New Technology for a New Century
Session 27 - 3D Spatial Information
CHANGES IN THE DEFINITION OF PROPERTY: A CONSIDERATION FOR A 3D CADASTRAL REGISTRATION SYSTEM
Jantien STOTER and Jaap ZEVENBERGEN, The Netherlands
Key words: stratum rights, land registration, multiple land use, 3D registration.
The Dutch Land Registration Office (the Netherlands' Kadaster) maintains the cadastre and registers the legal status of real estate objects. To be able to do this, the objects (parcels) are digitally stored and maintained in a spatial information system. Until now the spatial information system that is used to register the legal status of land is a two dimensional system: parcels are defined by 2D juridical boundaries.
In areas with an increasing pressure on land, there is a growing interest in using space under and above the surface (e.g. underground constructions and infrastructure, growing number of cables and pipes). Therefore, 3D information becomes increasingly important in registering today's world.
The current cadastral registration is based on the property relations in a column: the 2D parcel on the surface is the entrance for registration activities. Constructions under or above the surface are divided into parts that match with the parcels partitioning the surface. Establishing rights and limited rights on the parcels generates a horizontal division in the legal status of property. This means that the vertical dimension, which may be important, can not be reflected in the spatial information system and can therefore only be registered administratively (as an attribute of defined parcels).
In the Netherlands, a 2D system to register the legal status of real estate objects is no longer sufficient for all cases. Therefore, the Netherlands' Kadaster called for a research to study the 3D issue of cadastral registration in the Netherlands in a fundamental way. This research project is carried out at the Department of Geodesy, Delft University of Technology in collaboration with the Netherlands' Kadaster.
During this research the needs, possibilities and constraints to develop a 3D cadastre are examined. The research aims to develop a land information system, which can take into account the juridical relevant spatial information in the vertical dimension in case the situation requires this. It focuses on creating the possibility to define and represent real estate objects under and above the surface as an extension to the current cadastral registration system, which is based on defining and providing information on land in 2D (parcels).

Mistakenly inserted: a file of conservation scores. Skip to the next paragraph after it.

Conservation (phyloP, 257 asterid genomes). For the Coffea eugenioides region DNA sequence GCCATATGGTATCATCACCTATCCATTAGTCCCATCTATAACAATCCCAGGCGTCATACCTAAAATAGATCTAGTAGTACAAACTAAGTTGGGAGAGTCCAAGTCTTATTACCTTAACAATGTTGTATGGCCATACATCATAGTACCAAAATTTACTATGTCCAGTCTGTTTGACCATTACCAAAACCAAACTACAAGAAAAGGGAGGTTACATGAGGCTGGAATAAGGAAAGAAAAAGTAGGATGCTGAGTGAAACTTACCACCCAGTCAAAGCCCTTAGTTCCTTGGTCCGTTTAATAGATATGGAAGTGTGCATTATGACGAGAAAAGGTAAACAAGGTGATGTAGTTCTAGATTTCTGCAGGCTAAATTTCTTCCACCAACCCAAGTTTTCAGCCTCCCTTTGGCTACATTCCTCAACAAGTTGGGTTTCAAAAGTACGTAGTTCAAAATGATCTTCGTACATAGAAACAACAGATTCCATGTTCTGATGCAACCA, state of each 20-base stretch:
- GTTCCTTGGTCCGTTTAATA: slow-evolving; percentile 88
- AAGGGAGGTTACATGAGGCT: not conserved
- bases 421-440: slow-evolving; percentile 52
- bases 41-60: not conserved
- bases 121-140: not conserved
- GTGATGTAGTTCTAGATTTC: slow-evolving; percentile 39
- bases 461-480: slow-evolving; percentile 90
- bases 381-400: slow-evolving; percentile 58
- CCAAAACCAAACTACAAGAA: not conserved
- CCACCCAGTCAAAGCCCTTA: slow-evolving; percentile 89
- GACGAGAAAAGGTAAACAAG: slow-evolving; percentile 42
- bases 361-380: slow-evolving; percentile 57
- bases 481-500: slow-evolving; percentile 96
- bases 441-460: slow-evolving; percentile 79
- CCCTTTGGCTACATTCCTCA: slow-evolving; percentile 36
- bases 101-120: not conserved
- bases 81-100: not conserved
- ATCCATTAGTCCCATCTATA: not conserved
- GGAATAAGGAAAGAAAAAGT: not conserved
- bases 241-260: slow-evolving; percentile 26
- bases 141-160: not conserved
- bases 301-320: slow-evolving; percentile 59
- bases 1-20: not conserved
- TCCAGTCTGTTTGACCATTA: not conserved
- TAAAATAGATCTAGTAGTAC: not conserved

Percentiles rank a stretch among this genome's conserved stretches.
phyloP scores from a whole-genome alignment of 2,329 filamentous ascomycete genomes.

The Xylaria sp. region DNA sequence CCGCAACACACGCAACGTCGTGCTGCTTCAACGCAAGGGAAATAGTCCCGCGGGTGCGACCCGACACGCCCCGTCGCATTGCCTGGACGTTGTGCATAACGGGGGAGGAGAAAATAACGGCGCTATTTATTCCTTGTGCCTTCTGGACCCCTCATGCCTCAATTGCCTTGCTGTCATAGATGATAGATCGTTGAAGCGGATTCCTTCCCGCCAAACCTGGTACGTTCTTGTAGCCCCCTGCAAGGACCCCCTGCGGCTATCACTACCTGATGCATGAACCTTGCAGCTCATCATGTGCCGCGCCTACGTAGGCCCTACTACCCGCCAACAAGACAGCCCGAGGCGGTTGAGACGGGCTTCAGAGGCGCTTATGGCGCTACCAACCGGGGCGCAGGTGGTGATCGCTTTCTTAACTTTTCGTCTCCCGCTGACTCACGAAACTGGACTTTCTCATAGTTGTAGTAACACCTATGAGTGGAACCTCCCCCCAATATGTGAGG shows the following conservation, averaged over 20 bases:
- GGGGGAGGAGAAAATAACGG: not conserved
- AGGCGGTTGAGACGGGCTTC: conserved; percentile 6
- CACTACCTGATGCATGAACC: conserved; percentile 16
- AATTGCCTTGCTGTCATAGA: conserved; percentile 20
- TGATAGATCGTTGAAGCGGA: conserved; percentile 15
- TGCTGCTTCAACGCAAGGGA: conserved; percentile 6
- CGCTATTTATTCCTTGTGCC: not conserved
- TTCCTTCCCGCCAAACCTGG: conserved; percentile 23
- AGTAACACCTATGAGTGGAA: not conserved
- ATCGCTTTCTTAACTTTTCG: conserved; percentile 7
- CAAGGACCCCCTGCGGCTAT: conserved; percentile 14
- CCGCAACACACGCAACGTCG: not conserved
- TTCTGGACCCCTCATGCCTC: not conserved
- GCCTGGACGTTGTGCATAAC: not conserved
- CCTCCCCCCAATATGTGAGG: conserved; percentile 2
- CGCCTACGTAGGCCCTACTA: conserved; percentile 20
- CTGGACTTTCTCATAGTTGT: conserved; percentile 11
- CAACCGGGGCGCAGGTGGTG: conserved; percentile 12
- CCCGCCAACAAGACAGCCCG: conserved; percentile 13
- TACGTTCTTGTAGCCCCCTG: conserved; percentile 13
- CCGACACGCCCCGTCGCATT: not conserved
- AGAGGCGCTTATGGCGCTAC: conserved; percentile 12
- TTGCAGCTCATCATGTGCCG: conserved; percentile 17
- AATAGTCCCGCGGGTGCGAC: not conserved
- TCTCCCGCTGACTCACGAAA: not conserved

This paper contains an analysis of the background of the research project as well as the developed concept of a 3D cadastre. In addition, considerations for the implementation of this concept are described.
The importance of property, and especially of more individualised property rights, grows when the population density increases and land use becomes more intense. Many so-called developed countries have experienced this the last two centuries, and it has been a major drive for the development of cadastral registration systems. Later, pressure on land in urban areas led to the creation of properties on top of each other. Condominium rights have been created to allow for this in numerous jurisdictions, mainly for dwellings (and offices).
In the major urban centres (and especially their business districts) land use is becoming so intense, that very different types of 'land' use are being positioned under and above each other. Even when the creation of property rights to match these developments are available within existing legislation, describing and depicting them in cadastral registration systems creates a challenge.
This is not surprising when looking at the FIG (1995) description of a cadastre, which focuses on the cadastre being "a parcel-based, and up-to-date land information system containing records of interests in land (rights, restrictions and responsibilities)". When thinking about a parcel, most of us see it as being described by 2D boundaries on the earth's surface. However, that does not satisfy the needs for the more complex multi-layer property situations.